DeltaWing Technology Group—creators of the DeltaWing vehicle design (earlier post)—and DHX Electric Machines—a Georgia Tech spinout and developer and manufacturer of ultra-high torque density electric machines using proprietary and patented direct cooling technology—announced an agreement granting DeltaWing worldwide rights to make, use and sell DHX electric motors and components specifically designed for automotive applications.
DHX traction motor technology is based on proprietary direct-winding heat exchange cooling technology that is able to remove motor heat at the source—the stator windings. The technology is based on the advanced micro-feature heat exchange research and development efforts of Dr. J. Rhett Mayor (DHX CEO) and Dr. S. Andrew Semidey (DHX VP of Engineering) at the George W. Woodruff School of Mechanical Engineering at Georgia Tech.
The direct-winding heat exchange system uses micro-feature technology to increase the area of the cooling surface by up to 4 times that of a standard cooling channel. The micro-feature technology also helps to increase the relative flow velocity of the coolant, by a process of localized turbulence.
As a result, the DHX cooling technology removes more than 10 times the heat of a standard coolant channel, the startup claims. More heat removal means more current (about 4 times more) leading to 4 times the torque. From another view, the DHX motor is 4 times smaller than a standard motor of the same power, the company says.
Our DHX Falcon electric motor features standard materials, not exotic steels and magnets. It achieves power densities of 120 horsepower per gallon (25 kW per liter) and extraordinary torque of 195 lb-ft/gallon (70 N·m/l). In simple terms, it delivers the power and torque of the standard sedan’s powertrain in the space of a one-gallon can of paint.—J. Rhett Mayor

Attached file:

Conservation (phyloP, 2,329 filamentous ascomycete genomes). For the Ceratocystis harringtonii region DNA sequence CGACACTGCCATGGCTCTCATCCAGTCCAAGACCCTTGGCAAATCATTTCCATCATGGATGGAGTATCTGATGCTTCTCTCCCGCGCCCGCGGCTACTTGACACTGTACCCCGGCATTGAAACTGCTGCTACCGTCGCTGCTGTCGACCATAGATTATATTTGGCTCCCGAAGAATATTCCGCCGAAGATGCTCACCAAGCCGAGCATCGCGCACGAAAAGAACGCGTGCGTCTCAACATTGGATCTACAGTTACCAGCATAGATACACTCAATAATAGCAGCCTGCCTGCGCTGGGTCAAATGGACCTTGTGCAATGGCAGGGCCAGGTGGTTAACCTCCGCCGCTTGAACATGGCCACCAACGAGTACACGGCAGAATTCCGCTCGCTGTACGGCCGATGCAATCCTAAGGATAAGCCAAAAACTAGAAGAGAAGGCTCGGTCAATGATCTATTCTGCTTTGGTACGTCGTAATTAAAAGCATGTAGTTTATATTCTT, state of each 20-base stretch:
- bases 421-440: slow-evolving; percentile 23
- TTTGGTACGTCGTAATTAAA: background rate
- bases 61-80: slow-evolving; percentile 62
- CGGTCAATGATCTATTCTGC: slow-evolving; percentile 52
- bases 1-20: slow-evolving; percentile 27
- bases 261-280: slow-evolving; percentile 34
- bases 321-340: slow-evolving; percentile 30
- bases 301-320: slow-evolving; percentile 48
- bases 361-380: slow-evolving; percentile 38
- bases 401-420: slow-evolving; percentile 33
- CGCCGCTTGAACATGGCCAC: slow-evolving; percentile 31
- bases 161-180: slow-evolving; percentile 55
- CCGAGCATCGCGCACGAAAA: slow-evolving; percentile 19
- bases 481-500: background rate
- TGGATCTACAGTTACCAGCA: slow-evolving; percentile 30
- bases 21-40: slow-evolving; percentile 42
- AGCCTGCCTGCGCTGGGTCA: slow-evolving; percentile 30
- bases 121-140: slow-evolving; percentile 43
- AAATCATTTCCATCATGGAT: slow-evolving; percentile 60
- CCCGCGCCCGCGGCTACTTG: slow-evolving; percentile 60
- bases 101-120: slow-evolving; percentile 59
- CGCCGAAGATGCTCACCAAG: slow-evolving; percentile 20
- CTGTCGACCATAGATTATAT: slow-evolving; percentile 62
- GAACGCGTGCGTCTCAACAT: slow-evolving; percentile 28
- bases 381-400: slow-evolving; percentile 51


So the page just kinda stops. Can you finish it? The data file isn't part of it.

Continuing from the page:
The DHX Falcon 80 hp (60 kW) motor weighs 30 lbs (13.6 kg) and delivers 96% efficiency. The most advanced DHX motor, using best in class materials and exotic steels, delivers extreme power densities approaching 250 hp (186 kW) per gallon, putting out 400 lb-ft (542 N·m) of torque. Putting two of these motors in an automotive platform, one on each axle, would enable a 500 hp (373 kW), 800 lb-ft (1,085 N·m) powertrain.
|80-hp DHX Falcon electric motor (foreground) compared to a conventional 1.5-hp electric motor. Click to enlarge.|
This is a marriage of two extremely innovative approaches—one bringing to market the state-of-the-art and efficient DeltaWing vehicle architecture and other vehicle platforms, and the other an electric motor tech leader able to make amazing power and torque in a truly tiny package. We’re both entrepreneurial dreamers and together we’ll change cars as we know them today. That’s why we’re coining our approach disruptive cumulative technologies.—Don Panoz, chairman of DeltaWing Technology Group
DHX Electric Machines Inc. has relocated to the DeltaWing Technology Group campus in Braselton, Ga. Both companies are ramping up electric motor production and developing applications for multiple DeltaWing Technology Group automotive projects.
DeltaWing Technology Group will apply DHX’s motors in road-going vehicles ranging from scooters and small vehicles designed for congested urban areas to everyday automobiles and delivery vehicles.
One such vehicle is the DeltaWing road car. DeltaWing Technology Group created the DeltaWing vehicle design with significantly reduced overall mass. Less weight means less horsepower is needed to move a vehicle, which reduces fuel/energy consumption. The design can use electric or hybrid powertrains and small and light high-efficiency gas, diesel and compressed natural gas (CNG) engines.